This week, it has been reported that the developers of 21c are coming back to Austin to provide an update on the status of the project. Apparently, the plans are now complete and they are ready to proceed with a third version of the project on a large site located at the intersection of Red River and Cesar Chavez streets.
The history of the 21c project is quite unique. The original 21c project was late to the game, announced just 2 months before the summer meltdown of U.S. credit markets. The project was originally scoped as a 44-story condo and hotel project on third and Brazos street. Although 21c had been actively marketing condo units through a sales office on 6th and Congress, the office was shut and shackled before the developers announced that they had abandoned the planned third and Brazos project in favor of a new multi-building complex to be located a few blocks East on Waller Creek.
The new project, also to be named 21c, was slated to include a 16-story hotel with 243 rooms which would be followed by a 49-story condo tower. The hotel was supposed to break ground in 2009 and the condo tower was supposed to break ground by 2010. Then, the project became a victim of the financing crisis that has scuttled most of the other unbuilt Austin projects.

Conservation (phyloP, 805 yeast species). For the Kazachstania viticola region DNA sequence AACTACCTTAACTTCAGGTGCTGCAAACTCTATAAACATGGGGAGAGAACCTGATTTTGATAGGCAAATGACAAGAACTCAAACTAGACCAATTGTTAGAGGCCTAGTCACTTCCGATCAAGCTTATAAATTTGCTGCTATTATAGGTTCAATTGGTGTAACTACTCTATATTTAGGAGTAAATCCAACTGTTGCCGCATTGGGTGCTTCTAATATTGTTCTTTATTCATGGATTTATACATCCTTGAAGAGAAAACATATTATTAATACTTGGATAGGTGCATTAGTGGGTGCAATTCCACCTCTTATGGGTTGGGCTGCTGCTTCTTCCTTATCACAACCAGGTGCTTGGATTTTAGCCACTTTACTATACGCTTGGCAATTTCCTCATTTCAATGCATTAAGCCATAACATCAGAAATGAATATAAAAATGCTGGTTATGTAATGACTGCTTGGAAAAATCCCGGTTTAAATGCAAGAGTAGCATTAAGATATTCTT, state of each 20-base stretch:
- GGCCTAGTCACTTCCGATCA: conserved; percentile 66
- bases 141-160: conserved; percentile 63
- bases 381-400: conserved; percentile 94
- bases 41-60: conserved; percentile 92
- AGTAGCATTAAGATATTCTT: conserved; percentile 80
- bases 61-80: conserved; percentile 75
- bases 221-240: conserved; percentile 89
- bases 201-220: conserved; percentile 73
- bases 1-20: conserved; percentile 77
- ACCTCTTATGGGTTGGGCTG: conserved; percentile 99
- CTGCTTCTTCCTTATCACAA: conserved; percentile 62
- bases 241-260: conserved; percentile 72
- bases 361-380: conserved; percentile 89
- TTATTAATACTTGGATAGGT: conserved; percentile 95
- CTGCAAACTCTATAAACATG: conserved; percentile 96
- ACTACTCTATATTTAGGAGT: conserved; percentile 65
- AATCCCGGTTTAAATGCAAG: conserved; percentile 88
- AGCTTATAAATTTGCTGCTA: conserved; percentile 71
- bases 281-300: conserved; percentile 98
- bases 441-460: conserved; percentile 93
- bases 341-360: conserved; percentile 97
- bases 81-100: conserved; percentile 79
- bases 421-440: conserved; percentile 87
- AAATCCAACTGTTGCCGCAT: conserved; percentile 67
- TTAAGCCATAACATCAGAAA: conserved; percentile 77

21c Version One (3rd & Brazos)
21c Version Two (Red River & Cesar Chavez)
And now, the website is showing a third version of the planned project:
According to the Statesman:
The developers of the proposed 21c Museum Hotel are coming to Austin next week to present an update on the stalled downtown project.
Developers Steve Poe and Craig Greenberg will be speaking to the Waller Creek Citizen Advisory Committee at City Hall on Dec. 3.
The proposed project includes a hotel and condominiums at East Caesar Chavez and Red River streets. City leaders had hoped that the tax revenue from the project would kick-start plans to build a flood control tunnel along Waller Creek, helping spur redevelopment in the area.
Michael Bonadies, president and CEO of 21c Museum Hotels, said the project plans are complete, and they’re ready to move forward.
But there is still a major obstacle.
“We continue to work hard on sourcing construction financing in what has proved to be a difficult environment,” Bonadies said in an email. “However, we remain optimistic, encouraged by some of the feedback we have recently received, which leads us to believe that 2010 will bring a more favorable climate for construction financing.”
We’ll see what they announce this week!